Energy major Shell Eastern Trading (Shell) and a subsidiary of Mexico Pacific have signed a 20-year sales and purchase agreement for Shell to offtake approximately 1.1 million tonnes per year (MTPA) of liquefied natural gas (LNG) from the third train of Mexico Pacific’s anchor LNG export facility, Saguaro Energia, located in Puerto Libertad, Sonora, Mexico.
Saguaro Energia LNG facility consists of three trains in the first phase with a capacity of 14.1 MTPA, and according to the Mexico Pacific, it has significant cost and logistical advantages, including the lowest landed price of North American LNG into Asia, leveraging low-cost natural gas sourced from the nearby Permian Basin, and a significantly shorter shipping route that avoids Panama Canal transit for Asian markets.
Ivan Van der Walt, CEO of Mexico Pacific, said: “We are delighted Shell has chosen to grow with us, building upon their initial 2.6 MTPA commitment from train 1 and train 2, to also underpin more than 20% of train 3 capacity. Our project will provide Asia with low-cost Permian gas, avoiding the Panama Canal to ensure a shorter shipping distance to Asia, to achieve lower transportation emissions and landed pricing vs. the US Gulf Coast.
“As we work to deliver a final investment decision (FID) on the first two trains, we are also closing out contracting across the significant commercial momentum in place for train 3 to ensure that a subsequent train 3 FID can follow as quickly as possible.”
Chuck Davidson, Mexico Pacific Chairman and Partner at Quantum Energy Partners, added: “Mexico Pacific is uniquely facilitating the connection of low-cost Permian Basin gas with the lower carbon fuel needs of Asia to deliver de-risked and affordable new LNG supply, resulting in additional energy security for the region. We are pleased to have the ongoing support of Shell, one of the largest market participants, to underpin investment in critically needed new supply.”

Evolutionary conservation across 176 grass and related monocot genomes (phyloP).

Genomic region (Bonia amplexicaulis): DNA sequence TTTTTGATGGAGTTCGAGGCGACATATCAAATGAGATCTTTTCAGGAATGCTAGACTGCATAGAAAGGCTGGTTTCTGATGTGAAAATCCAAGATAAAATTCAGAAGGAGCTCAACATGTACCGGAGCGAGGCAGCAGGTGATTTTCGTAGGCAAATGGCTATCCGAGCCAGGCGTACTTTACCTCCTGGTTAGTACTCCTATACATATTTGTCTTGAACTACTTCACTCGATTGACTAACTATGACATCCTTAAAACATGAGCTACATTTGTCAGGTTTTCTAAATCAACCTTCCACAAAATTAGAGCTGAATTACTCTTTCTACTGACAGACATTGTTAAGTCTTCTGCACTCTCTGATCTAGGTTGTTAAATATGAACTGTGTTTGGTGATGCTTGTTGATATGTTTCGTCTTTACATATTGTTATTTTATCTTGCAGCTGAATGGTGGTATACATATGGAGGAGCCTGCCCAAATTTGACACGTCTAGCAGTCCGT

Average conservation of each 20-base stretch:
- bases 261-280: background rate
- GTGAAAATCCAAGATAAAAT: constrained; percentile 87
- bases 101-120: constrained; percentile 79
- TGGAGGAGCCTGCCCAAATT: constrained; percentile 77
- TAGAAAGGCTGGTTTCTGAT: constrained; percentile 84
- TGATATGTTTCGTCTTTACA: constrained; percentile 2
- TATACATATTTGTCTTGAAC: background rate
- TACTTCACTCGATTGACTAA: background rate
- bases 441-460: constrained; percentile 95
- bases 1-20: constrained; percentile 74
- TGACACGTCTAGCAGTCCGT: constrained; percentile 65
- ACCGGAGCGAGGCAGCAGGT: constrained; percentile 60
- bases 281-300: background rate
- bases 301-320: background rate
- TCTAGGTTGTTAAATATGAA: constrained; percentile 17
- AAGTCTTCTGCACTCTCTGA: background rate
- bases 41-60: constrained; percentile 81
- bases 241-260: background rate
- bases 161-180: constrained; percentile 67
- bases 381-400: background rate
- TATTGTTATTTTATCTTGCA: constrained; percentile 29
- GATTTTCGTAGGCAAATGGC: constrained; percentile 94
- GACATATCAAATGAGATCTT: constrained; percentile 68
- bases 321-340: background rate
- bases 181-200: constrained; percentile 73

Steve Hill, Executive Vice President of Energy Marketing at Shell, stated: “LNG is an increasingly important pillar of global energy security. Investment in liquefaction projects is needed to avoid a supply-demand gap that is expected to emerge in the late 2020s. We are pleased to be working with Mexico Pacific to provide more LNG to the global market.”
Shell led the global long-term liquefied natural gas (LNG) import contract volumes signed by key purchasing companies in 2022, with a contracted capacity of 6.7 MTPA, data and analytics company GlobalData found in its report.
The biggest long-term contract signed was with Mexico Pacific in 2022 when the two parties signed an agreement for Shell to offtake 2.6 MTPA of LNG from the first two trains.